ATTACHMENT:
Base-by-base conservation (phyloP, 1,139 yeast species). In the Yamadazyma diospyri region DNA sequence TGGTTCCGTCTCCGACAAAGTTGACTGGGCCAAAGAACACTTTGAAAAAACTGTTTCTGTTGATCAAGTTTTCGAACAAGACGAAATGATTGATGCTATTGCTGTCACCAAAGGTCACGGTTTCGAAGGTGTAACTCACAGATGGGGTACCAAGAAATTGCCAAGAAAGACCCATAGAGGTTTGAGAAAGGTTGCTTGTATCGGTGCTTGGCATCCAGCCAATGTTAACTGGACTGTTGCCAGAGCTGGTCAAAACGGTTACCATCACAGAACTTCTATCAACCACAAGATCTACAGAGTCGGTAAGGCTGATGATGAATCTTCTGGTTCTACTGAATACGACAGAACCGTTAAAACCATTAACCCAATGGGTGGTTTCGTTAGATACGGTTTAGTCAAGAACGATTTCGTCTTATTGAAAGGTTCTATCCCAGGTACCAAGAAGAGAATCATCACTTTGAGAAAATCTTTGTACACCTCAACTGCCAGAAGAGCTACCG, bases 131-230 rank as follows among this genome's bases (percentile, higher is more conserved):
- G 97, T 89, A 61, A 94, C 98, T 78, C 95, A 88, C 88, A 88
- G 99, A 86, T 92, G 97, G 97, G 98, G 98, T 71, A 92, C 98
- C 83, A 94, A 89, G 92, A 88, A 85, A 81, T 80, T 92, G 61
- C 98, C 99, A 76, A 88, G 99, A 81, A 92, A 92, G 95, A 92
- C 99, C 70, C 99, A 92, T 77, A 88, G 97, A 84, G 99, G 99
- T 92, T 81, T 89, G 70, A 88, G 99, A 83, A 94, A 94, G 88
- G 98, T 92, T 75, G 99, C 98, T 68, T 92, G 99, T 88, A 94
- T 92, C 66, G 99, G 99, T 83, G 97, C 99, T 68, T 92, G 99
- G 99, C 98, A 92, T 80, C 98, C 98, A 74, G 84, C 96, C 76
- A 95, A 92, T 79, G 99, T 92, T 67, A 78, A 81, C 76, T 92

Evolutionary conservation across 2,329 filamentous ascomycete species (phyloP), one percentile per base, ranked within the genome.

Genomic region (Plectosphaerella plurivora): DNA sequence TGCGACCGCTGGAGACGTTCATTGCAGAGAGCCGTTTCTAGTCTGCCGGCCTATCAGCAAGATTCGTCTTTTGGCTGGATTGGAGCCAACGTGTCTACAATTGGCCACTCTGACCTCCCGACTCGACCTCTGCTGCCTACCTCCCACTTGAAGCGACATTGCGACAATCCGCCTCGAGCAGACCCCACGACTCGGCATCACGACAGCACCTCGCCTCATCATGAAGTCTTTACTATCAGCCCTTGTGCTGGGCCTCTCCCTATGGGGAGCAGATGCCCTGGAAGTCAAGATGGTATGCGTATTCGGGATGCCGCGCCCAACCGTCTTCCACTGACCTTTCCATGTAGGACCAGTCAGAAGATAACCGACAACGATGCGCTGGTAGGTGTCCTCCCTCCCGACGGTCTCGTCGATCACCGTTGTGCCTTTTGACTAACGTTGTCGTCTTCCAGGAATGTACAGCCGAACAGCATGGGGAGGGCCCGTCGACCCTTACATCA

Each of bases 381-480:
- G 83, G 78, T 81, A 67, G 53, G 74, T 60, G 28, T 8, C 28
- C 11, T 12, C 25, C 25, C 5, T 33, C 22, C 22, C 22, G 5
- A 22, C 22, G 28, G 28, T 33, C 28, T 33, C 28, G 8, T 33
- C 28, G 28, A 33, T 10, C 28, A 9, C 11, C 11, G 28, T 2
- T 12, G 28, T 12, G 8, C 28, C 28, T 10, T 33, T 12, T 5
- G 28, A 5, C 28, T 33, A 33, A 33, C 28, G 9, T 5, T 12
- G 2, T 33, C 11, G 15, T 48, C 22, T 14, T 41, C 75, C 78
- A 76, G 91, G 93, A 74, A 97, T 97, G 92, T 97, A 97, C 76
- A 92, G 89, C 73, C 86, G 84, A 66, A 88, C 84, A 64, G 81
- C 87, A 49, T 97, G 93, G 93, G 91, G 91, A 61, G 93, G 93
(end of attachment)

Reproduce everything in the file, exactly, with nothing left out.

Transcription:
Base-by-base conservation (phyloP, 1,139 yeast species). In the Yamadazyma diospyri region DNA sequence TGGTTCCGTCTCCGACAAAGTTGACTGGGCCAAAGAACACTTTGAAAAAACTGTTTCTGTTGATCAAGTTTTCGAACAAGACGAAATGATTGATGCTATTGCTGTCACCAAAGGTCACGGTTTCGAAGGTGTAACTCACAGATGGGGTACCAAGAAATTGCCAAGAAAGACCCATAGAGGTTTGAGAAAGGTTGCTTGTATCGGTGCTTGGCATCCAGCCAATGTTAACTGGACTGTTGCCAGAGCTGGTCAAAACGGTTACCATCACAGAACTTCTATCAACCACAAGATCTACAGAGTCGGTAAGGCTGATGATGAATCTTCTGGTTCTACTGAATACGACAGAACCGTTAAAACCATTAACCCAATGGGTGGTTTCGTTAGATACGGTTTAGTCAAGAACGATTTCGTCTTATTGAAAGGTTCTATCCCAGGTACCAAGAAGAGAATCATCACTTTGAGAAAATCTTTGTACACCTCAACTGCCAGAAGAGCTACCG, bases 131-230 rank as follows among this genome's bases (percentile, higher is more conserved):
- G 97, T 89, A 61, A 94, C 98, T 78, C 95, A 88, C 88, A 88
- G 99, A 86, T 92, G 97, G 97, G 98, G 98, T 71, A 92, C 98
- C 83, A 94, A 89, G 92, A 88, A 85, A 81, T 80, T 92, G 61
- C 98, C 99, A 76, A 88, G 99, A 81, A 92, A 92, G 95, A 92
- C 99, C 70, C 99, A 92, T 77, A 88, G 97, A 84, G 99, G 99
- T 92, T 81, T 89, G 70, A 88, G 99, A 83, A 94, A 94, G 88
- G 98, T 92, T 75, G 99, C 98, T 68, T 92, G 99, T 88, A 94
- T 92, C 66, G 99, G 99, T 83, G 97, C 99, T 68, T 92, G 99
- G 99, C 98, A 92, T 80, C 98, C 98, A 74, G 84, C 96, C 76
- A 95, A 92, T 79, G 99, T 92, T 67, A 78, A 81, C 76, T 92

Evolutionary conservation across 2,329 filamentous ascomycete species (phyloP), one percentile per base, ranked within the genome.

Genomic region (Plectosphaerella plurivora): DNA sequence TGCGACCGCTGGAGACGTTCATTGCAGAGAGCCGTTTCTAGTCTGCCGGCCTATCAGCAAGATTCGTCTTTTGGCTGGATTGGAGCCAACGTGTCTACAATTGGCCACTCTGACCTCCCGACTCGACCTCTGCTGCCTACCTCCCACTTGAAGCGACATTGCGACAATCCGCCTCGAGCAGACCCCACGACTCGGCATCACGACAGCACCTCGCCTCATCATGAAGTCTTTACTATCAGCCCTTGTGCTGGGCCTCTCCCTATGGGGAGCAGATGCCCTGGAAGTCAAGATGGTATGCGTATTCGGGATGCCGCGCCCAACCGTCTTCCACTGACCTTTCCATGTAGGACCAGTCAGAAGATAACCGACAACGATGCGCTGGTAGGTGTCCTCCCTCCCGACGGTCTCGTCGATCACCGTTGTGCCTTTTGACTAACGTTGTCGTCTTCCAGGAATGTACAGCCGAACAGCATGGGGAGGGCCCGTCGACCCTTACATCA

Each of bases 381-480:
- G 83, G 78, T 81, A 67, G 53, G 74, T 60, G 28, T 8, C 28
- C 11, T 12, C 25, C 25, C 5, T 33, C 22, C 22, C 22, G 5
- A 22, C 22, G 28, G 28, T 33, C 28, T 33, C 28, G 8, T 33
- C 28, G 28, A 33, T 10, C 28, A 9, C 11, C 11, G 28, T 2
- T 12, G 28, T 12, G 8, C 28, C 28, T 10, T 33, T 12, T 5
- G 28, A 5, C 28, T 33, A 33, A 33, C 28, G 9, T 5, T 12
- G 2, T 33, C 11, G 15, T 48, C 22, T 14, T 41, C 75, C 78
- A 76, G 91, G 93, A 74, A 97, T 97, G 92, T 97, A 97, C 76
- A 92, G 89, C 73, C 86, G 84, A 66, A 88, C 84, A 64, G 81
- C 87, A 49, T 97, G 93, G 93, G 91, G 91, A 61, G 93, G 93